by Watson Scott Swail, Ed.D., President, Educational Policy Institute
On July 17, 1984, the National Minimum Drinking Age Act was passed by Congress and signed by President Reagan. Mothers Against Drunk Drivers (MADD) was a major proponent of the law, and, due in large part to their involvement, the Act was passed with the caveat that if states did not follow the law they would lose 10 percent of their federal highway funds. This forced all states, including some of the holdouts like Florida, to acquiesce and accept the law.
Of the 190 countries with data on this issue, 157 (83 percent) have a minimum drinking age of 18 years old and only 13 have a drinking minimum of 21 years. Joining the US in this policy are the Central African Republic, Côte d’Ivoire, Equatorial Guinea, Iraq, Kiribati, Micronesia, Mongolia, Nauru, Oman, Palau, Samoa, and Sri Lanka.
There are plenty of statistics that showcase the prevalence and use of alcohol and drugs in the United States and other countries. Proponents of changing the age back to 18 or 19 have a plethora of statistics that illustrate the 21 age limit has not had a dramatic impact on drinking underage, and opponents have their statistics that show the law has had a serious impact on underage drinking and the deleterious harm of alcohol. Both are right; and both are wrong. We can cherry pick our data.
In 2008, 100 college presidents signed a petition to lower the age from the current 21 years of age to 18, citing the problems associated with “under-aged” drinking and other issues on campus. Brit Kirwan, then chancellor of the University of Maryland system and a signer of the petition, noted: “It’s a very serious problem on college campuses, and it just seems to get worse and worse.” The current age, according to the signers, does not decrease drinking on campus. Rather, it breeds the practice of binge drinking.
Four years prior to the petition, the lead signer and President Emeritus of Middlebury College, John McCardell, Jr., wrote an Tin the New York times:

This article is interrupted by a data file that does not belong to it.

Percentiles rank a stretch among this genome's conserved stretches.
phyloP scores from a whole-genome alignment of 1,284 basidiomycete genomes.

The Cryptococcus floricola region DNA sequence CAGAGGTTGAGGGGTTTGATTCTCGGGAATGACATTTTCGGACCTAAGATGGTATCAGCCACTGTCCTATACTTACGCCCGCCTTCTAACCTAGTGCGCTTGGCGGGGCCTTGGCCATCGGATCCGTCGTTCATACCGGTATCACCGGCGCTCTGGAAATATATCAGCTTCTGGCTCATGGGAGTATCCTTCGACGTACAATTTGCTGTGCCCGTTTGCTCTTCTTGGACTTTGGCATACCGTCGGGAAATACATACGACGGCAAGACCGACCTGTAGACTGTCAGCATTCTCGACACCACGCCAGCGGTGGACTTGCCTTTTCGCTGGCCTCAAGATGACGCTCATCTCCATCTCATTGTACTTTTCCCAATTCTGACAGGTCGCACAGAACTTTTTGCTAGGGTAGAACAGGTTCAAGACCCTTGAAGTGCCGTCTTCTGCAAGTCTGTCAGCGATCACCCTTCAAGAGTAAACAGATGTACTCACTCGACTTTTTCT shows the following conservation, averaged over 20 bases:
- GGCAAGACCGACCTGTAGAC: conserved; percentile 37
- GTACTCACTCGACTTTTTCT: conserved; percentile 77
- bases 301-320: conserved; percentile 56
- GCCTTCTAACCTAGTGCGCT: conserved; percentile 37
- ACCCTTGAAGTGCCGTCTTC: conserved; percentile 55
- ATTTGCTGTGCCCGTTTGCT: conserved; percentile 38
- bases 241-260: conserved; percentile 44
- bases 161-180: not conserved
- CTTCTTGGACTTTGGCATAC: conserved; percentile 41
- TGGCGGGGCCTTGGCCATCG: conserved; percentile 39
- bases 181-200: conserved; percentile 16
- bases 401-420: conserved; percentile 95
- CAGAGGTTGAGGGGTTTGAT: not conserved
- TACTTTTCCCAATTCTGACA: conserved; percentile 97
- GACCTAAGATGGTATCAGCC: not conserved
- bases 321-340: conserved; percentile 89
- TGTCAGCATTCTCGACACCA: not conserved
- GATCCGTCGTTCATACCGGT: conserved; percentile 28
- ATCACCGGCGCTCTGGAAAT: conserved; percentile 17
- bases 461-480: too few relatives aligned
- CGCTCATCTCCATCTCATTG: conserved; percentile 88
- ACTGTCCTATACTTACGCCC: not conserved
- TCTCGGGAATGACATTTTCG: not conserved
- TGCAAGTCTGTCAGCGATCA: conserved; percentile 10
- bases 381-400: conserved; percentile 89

To lawmakers: the 21-year-old drinking age is bad social policy and terrible law. It is astonishing that college students have thus far acquiesced in so egregious an abridgment of the age of majority. Unfortunately, this acquiescence has taken the form of binge drinking. Campuses have become, depending on the enthusiasm of local law enforcement, either arms of the law or havens from the law.
He added about drunk driving and the issue of under-aged drinking:
And please — hold your fire about drunken driving. I am a charter member of Presidents Against Drunk Driving. This has nothing to do with drunken driving. If it did, we’d raise the driving age to 21. That would surely solve the problem.
So, why does this matter now?
One could argue it doesn’t. This has been a sealed deal for over 30 years. And while I have respect for MADD, they used poorly constructed statistics to make their case and leveraged a heavy weight with the President of the United States to enact a law that didn’t truly have a problem. This is not to say that drunk driving and other factors related to youthful alcohol imbibing are not serious. They are. But Mr. McCardell, Jr. was right: if you want to take care of the drunk driving issue, we can. And, if that were the case, we should then consider banning drinking altogether because there are drunk drivers of all ages and people die from alcohol daily at all age categories. We tried a ban back via the 18th Amendment back in 1919, only to have it repealed 14 years later.
I’ll restate the old argument of why have a 21-year old age limit when everything else in the nation is set at either 16 or 18. You drive at 16; you go to war at 18. You can be married at 18. You are tried as an adult at 18, because, by definition, you are an adult. But we don’t let them drink. We force them to do it behind closed doors and arguably force them to easier-access drugs of choice. While I do not have numbers to substantiate this claim, I have heard it through my college-aged kids.
The answer to the alcohol problem was never to raise the drinking age. The answer was in creating a responsible environment for responsible drinking. Some states instituted laws that only allowed beer and wine consumption at 18 and spirits at 21. This provided a ramp to learn to engage in responsible drinking. I think that makes perfect sense.
But to suggest that, for some reason and some very poorly used statistics, our 18-, 19-, and 20-year-old students shouldn’t be allowed to drink on campus and elsewhere in society seems arcane.
Let’s reduce the burden on college campuses and other areas of society and choose to promote responsible drinking.